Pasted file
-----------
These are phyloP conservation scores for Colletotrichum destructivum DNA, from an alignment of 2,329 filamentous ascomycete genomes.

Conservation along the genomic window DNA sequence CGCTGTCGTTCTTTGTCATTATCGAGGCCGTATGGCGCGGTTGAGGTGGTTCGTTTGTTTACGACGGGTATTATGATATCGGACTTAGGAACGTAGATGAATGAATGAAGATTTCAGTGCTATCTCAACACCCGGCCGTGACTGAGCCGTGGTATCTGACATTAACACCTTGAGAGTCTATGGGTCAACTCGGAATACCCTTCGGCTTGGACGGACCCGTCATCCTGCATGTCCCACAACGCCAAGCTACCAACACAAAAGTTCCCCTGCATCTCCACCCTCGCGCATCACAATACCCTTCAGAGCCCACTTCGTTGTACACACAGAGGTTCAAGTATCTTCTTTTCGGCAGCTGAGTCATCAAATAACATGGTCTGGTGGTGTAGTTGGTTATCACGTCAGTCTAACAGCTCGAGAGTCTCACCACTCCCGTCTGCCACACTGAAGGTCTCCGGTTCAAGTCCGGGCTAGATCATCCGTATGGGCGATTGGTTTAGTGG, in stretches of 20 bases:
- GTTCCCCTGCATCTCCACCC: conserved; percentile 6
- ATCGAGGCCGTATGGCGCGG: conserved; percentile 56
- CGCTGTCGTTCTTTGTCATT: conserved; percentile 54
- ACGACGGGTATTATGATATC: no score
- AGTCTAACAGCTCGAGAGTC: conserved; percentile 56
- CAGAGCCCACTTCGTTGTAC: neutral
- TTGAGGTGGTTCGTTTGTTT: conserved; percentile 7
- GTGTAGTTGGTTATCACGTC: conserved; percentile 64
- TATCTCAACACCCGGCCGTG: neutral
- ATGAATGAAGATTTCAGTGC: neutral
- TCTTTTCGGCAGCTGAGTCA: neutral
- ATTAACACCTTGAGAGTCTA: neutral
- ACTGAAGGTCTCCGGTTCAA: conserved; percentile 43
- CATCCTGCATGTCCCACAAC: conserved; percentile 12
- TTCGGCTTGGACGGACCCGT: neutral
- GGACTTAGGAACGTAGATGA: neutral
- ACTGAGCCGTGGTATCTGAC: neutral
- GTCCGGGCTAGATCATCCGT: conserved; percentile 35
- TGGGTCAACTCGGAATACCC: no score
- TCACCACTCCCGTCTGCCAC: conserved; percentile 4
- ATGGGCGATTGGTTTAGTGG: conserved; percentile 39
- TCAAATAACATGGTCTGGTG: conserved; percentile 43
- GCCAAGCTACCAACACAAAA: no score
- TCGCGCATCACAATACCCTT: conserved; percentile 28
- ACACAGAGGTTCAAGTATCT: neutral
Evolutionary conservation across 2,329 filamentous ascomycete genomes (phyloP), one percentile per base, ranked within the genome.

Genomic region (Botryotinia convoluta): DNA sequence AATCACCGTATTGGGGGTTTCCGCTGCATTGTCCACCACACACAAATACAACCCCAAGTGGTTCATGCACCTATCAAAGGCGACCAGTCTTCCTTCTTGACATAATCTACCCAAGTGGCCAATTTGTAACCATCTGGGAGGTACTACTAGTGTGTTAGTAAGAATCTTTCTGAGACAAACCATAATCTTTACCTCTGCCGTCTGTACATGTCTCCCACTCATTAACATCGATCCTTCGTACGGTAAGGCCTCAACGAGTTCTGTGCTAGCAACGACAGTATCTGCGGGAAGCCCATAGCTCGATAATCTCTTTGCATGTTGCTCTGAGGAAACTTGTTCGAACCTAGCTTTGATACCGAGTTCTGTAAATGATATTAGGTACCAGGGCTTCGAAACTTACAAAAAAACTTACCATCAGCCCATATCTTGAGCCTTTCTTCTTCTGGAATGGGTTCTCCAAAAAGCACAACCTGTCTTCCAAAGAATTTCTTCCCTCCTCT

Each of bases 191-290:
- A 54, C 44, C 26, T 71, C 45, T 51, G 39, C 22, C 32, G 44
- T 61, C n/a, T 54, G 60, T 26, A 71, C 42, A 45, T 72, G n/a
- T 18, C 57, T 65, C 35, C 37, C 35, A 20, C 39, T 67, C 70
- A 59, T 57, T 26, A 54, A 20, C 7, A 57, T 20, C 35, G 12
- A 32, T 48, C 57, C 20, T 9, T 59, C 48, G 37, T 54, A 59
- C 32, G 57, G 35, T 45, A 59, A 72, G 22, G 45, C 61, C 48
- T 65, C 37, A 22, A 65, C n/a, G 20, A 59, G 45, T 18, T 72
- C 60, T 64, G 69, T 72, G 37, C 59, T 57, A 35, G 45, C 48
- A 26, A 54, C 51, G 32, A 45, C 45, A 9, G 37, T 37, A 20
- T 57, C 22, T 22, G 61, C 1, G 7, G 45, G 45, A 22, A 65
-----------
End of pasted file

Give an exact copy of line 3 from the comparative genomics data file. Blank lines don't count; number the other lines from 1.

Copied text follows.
- GTTCCCCTGCATCTCCACCC: conserved; percentile 6